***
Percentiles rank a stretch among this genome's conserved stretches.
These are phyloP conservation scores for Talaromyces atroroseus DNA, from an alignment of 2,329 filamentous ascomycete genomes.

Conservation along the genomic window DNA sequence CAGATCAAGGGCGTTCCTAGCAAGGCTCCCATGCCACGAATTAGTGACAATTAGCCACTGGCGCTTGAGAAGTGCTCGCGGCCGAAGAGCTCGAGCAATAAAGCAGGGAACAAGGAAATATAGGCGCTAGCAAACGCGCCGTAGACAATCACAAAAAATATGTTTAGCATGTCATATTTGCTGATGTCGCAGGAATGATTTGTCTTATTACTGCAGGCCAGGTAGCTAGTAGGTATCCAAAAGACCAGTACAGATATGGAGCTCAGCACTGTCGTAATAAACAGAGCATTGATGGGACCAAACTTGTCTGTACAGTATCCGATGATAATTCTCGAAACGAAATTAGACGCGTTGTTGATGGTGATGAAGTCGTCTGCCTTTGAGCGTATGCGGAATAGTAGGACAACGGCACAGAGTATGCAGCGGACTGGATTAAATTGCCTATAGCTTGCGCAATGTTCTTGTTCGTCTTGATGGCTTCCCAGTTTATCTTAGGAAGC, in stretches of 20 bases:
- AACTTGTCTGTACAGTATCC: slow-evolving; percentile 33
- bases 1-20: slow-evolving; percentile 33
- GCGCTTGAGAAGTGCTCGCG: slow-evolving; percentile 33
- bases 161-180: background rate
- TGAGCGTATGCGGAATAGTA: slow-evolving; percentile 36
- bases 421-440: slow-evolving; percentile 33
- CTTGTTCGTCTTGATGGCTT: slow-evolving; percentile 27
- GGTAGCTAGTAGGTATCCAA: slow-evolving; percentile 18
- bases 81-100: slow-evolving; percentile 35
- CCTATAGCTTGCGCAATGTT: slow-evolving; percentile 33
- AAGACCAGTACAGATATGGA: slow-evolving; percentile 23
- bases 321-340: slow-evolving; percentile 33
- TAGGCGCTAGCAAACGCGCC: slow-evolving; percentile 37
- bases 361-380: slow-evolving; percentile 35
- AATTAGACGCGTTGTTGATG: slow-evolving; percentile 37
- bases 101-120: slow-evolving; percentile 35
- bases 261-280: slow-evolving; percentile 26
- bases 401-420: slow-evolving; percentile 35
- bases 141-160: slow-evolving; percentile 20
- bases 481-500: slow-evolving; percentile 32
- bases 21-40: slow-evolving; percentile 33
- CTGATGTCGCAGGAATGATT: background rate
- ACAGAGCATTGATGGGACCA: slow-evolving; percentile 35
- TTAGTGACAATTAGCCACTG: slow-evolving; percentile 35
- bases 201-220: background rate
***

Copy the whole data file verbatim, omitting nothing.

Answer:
Percentiles rank a stretch among this genome's conserved stretches.
These are phyloP conservation scores for Talaromyces atroroseus DNA, from an alignment of 2,329 filamentous ascomycete genomes.

Conservation along the genomic window DNA sequence CAGATCAAGGGCGTTCCTAGCAAGGCTCCCATGCCACGAATTAGTGACAATTAGCCACTGGCGCTTGAGAAGTGCTCGCGGCCGAAGAGCTCGAGCAATAAAGCAGGGAACAAGGAAATATAGGCGCTAGCAAACGCGCCGTAGACAATCACAAAAAATATGTTTAGCATGTCATATTTGCTGATGTCGCAGGAATGATTTGTCTTATTACTGCAGGCCAGGTAGCTAGTAGGTATCCAAAAGACCAGTACAGATATGGAGCTCAGCACTGTCGTAATAAACAGAGCATTGATGGGACCAAACTTGTCTGTACAGTATCCGATGATAATTCTCGAAACGAAATTAGACGCGTTGTTGATGGTGATGAAGTCGTCTGCCTTTGAGCGTATGCGGAATAGTAGGACAACGGCACAGAGTATGCAGCGGACTGGATTAAATTGCCTATAGCTTGCGCAATGTTCTTGTTCGTCTTGATGGCTTCCCAGTTTATCTTAGGAAGC, in stretches of 20 bases:
- AACTTGTCTGTACAGTATCC: slow-evolving; percentile 33
- bases 1-20: slow-evolving; percentile 33
- GCGCTTGAGAAGTGCTCGCG: slow-evolving; percentile 33
- bases 161-180: background rate
- TGAGCGTATGCGGAATAGTA: slow-evolving; percentile 36
- bases 421-440: slow-evolving; percentile 33
- CTTGTTCGTCTTGATGGCTT: slow-evolving; percentile 27
- GGTAGCTAGTAGGTATCCAA: slow-evolving; percentile 18
- bases 81-100: slow-evolving; percentile 35
- CCTATAGCTTGCGCAATGTT: slow-evolving; percentile 33
- AAGACCAGTACAGATATGGA: slow-evolving; percentile 23
- bases 321-340: slow-evolving; percentile 33
- TAGGCGCTAGCAAACGCGCC: slow-evolving; percentile 37
- bases 361-380: slow-evolving; percentile 35
- AATTAGACGCGTTGTTGATG: slow-evolving; percentile 37
- bases 101-120: slow-evolving; percentile 35
- bases 261-280: slow-evolving; percentile 26
- bases 401-420: slow-evolving; percentile 35
- bases 141-160: slow-evolving; percentile 20
- bases 481-500: slow-evolving; percentile 32
- bases 21-40: slow-evolving; percentile 33
- CTGATGTCGCAGGAATGATT: background rate
- ACAGAGCATTGATGGGACCA: slow-evolving; percentile 35
- TTAGTGACAATTAGCCACTG: slow-evolving; percentile 35
- bases 201-220: background rate